When Jackie Onassis Worked In Book Publishing By Sterling Lord (EXCERPT)

'I Worked In Publishing With Jackie O'

Excerpt from LORD OF PUBLISHING by Sterling Lord ($16.99, Open Road Media)

It was during the Doubleday phase of her life that I met her. My relationship with Jackie continued for a number of years.

One of my long-time clients, David Wise, an expert on the Central Intelligence Agency and one of the most trusted reporters in Washington, had had a very good relationship with JFK and Jackie when they were in the White House. I say very good, and it was, but David was one of the few journalists I knew who never dined with the notables. He never mixed business with pleasure, and any potential news source was business. David had done an unusual non-political favor for the Kennedys that Jackie never forgot. David was in Palm Beach on assignment on November 25, 1960, waiting with other reporters for Kennedy to land. Just as his plane arrived, the President learned that Jackie—who was pregnant—had been rushed to Georgetown Hospital.

Kennedy ordered the plane to return to Washington. David stayed in Palm Beach and was in the control tower at West Palm Beach Airport when he received the news from his paper The Herald Tribune that Jackie had given birth. He immediately was on the phone to the President's plane to give him the news. Pierre Salinger was with the President and took the call. After telling the President, he immediately called back to ask David if it was a boy or a girl (it was John Jr.). He called again as JFK wanted to know the color of his hair (brown).

Now, with Jackie in publishing and presumably not as covetous of her privacy, David wanted very much to write her biography or to help her write her autobiography. He mentioned this to me the moment she went to work for Doubleday.

The word around the publishing community was that Jackie would never write an autobiography. When I called her to set up the appointment for David, I only said he wanted to talk about nonfiction book ideas; he was under option to another publisher for his fiction, I added. If I had told her David's precise purpose for the meeting I knew she would turn me down.

She was delighted to be meeting with David, and they did get together shortly thereafter at Jackie’s mother’s home in Georgetown.

They each subsequently reported it had been a good meeting and that they both were trying to come up with a good non-fiction book idea. Nothing was said to me in the days that followed about Jackie’s autobiography. I found out later that, when they met at the house of Mrs. Bouvier, on Volta Place, Jackie began by handing David a gin and tonic, and had one for herself.

David asked her if she would ever think of writing an autobiography. She promptly remarked, “Maybe when I’m 90,” to which David said, “We may neither of us be around then” and that was it for the autobiography. Jackie, David and I did talk twice about a nonfiction idea for David without success.

Finally, Jackie called me with a new thought: “Let’s have some fun, Sterling. Let’s get David going on a novel!”

She had forgotten that he was under option elsewhere for his fiction, and I was not about to remind her. I plunged ahead on the assumption that if we had an acceptable offer from Jackie and Doubleday, I could find a way to make it happen.

“I want to be sure Doubleday can afford David as a novelist,” I told Jackie. While I was impressed by her I was never so awed that I would squander a chance to make a good writer more money. The truth was that David had written two novels that were both very well reviewed but hadn’t sold well. I thought the combination of Jackie and Doubleday might give him a chance to break out. So I quoted a price that was double the advance David had received on his last novel.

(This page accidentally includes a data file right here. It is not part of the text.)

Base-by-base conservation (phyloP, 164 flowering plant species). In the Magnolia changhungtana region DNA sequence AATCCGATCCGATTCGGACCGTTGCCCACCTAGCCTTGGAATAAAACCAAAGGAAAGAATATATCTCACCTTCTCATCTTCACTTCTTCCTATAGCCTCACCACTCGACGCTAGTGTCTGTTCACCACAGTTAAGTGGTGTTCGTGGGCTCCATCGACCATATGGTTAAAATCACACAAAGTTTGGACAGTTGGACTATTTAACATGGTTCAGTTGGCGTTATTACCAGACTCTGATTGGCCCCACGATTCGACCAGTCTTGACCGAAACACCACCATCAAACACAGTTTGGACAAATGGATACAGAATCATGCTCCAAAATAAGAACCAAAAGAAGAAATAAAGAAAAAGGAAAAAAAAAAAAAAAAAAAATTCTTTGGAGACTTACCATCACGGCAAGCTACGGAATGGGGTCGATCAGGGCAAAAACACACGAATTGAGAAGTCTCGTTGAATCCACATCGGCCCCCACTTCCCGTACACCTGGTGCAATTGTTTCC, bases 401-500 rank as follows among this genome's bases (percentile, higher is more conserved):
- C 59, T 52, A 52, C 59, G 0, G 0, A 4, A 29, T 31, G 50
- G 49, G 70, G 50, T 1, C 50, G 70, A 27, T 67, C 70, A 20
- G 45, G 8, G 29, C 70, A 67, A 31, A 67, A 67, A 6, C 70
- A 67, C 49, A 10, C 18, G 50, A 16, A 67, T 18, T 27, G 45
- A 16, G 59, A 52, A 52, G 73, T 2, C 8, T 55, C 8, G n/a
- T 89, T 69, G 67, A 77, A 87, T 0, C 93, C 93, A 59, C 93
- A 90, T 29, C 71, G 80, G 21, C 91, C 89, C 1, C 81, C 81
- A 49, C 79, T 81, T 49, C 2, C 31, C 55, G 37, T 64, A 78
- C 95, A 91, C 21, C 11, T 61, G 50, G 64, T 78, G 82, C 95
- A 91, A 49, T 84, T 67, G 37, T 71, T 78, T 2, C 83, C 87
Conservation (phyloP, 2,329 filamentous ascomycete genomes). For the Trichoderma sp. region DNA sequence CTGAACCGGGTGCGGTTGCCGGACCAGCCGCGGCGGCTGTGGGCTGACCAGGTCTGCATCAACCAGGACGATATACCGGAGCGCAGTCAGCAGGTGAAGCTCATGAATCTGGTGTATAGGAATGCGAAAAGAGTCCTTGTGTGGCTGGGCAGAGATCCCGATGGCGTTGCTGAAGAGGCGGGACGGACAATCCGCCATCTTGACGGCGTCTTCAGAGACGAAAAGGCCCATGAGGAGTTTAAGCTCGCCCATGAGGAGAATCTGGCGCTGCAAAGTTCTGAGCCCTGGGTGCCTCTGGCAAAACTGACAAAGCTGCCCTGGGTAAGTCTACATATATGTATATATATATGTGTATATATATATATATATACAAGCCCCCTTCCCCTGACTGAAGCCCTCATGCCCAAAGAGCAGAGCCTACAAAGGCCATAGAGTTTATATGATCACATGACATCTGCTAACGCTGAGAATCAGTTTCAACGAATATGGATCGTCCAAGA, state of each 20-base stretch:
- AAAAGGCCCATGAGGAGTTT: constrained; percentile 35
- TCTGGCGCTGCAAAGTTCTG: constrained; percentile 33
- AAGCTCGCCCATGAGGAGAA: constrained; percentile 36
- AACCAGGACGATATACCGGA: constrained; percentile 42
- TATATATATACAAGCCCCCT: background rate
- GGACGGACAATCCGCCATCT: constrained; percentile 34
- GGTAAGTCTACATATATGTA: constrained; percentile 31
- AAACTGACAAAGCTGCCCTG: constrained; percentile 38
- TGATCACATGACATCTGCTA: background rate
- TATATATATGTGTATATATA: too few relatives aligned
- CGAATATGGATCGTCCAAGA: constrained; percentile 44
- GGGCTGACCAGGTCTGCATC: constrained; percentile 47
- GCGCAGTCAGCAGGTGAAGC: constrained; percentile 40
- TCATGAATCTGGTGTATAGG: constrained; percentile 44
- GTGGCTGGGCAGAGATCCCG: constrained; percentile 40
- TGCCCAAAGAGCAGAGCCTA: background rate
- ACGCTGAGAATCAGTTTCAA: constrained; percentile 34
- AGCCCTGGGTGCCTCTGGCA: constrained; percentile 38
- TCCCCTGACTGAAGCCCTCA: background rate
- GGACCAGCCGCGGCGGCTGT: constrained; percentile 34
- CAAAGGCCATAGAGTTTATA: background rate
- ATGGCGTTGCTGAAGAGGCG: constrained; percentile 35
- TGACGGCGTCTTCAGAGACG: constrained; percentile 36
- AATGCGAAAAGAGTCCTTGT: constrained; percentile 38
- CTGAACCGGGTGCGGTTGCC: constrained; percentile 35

A few days later, knowing nothing about the contents of the novel David would write, Jackie came back with a firm offer that wasn’t what I asked, but was still considerably higher than any advance David had previously received for a novel. “But,” Jackie said, “We’ll have to have a title for the novel before I can start the contractual process.”

Up to this point, we’d never discussed the content of the novel-to-be, nor had I kept David informed about my latest conversations with Jackie.

I called David immediately. It was almost noon, and I wanted to get back to Jackie before she left for lunch, since I knew she was not going to be available that afternoon, and I wanted to button this one up as soon as possible. I gave David ten minutes to come up with a title.

David had already been thinking about a story he wanted to write, and a few minutes later he called me back. And that was the beginning of The Samarkand Dimension, a novel about a mythical Russian school that taught intelligence operatives how to read the minds of foreign leaders. (The real Samarkand was part of the Soviet Union and now is the second largest city in Uzbekistan.)

Getting David released from the option-holding publisher was not as easy as I had expected. I knew St. Martin's wouldn’t match the offer I had as his last novel with them had not earned out his advance, but they decided they wouldn’t make a decision until they had seen an outline. Two weeks later I had a very strong 15 page outline from David. They failed to make a counter offer, freeing us to accept Doubleday's offer.

As Jackie and I were working out the details of the contract, Christmas was approaching.

She announced that she would be on the job right through the holidays, but would be gone the first two weeks of January.

When I asked where she was going, and was it business or pleasure, she said: “Oh, I’m going to India. I have two books on Indian art I’m editing and I have to attend to them. And then, of course, my son is in India.” Attaching a personal aspect to a business trip made her sound like almost anyone else in publishing.

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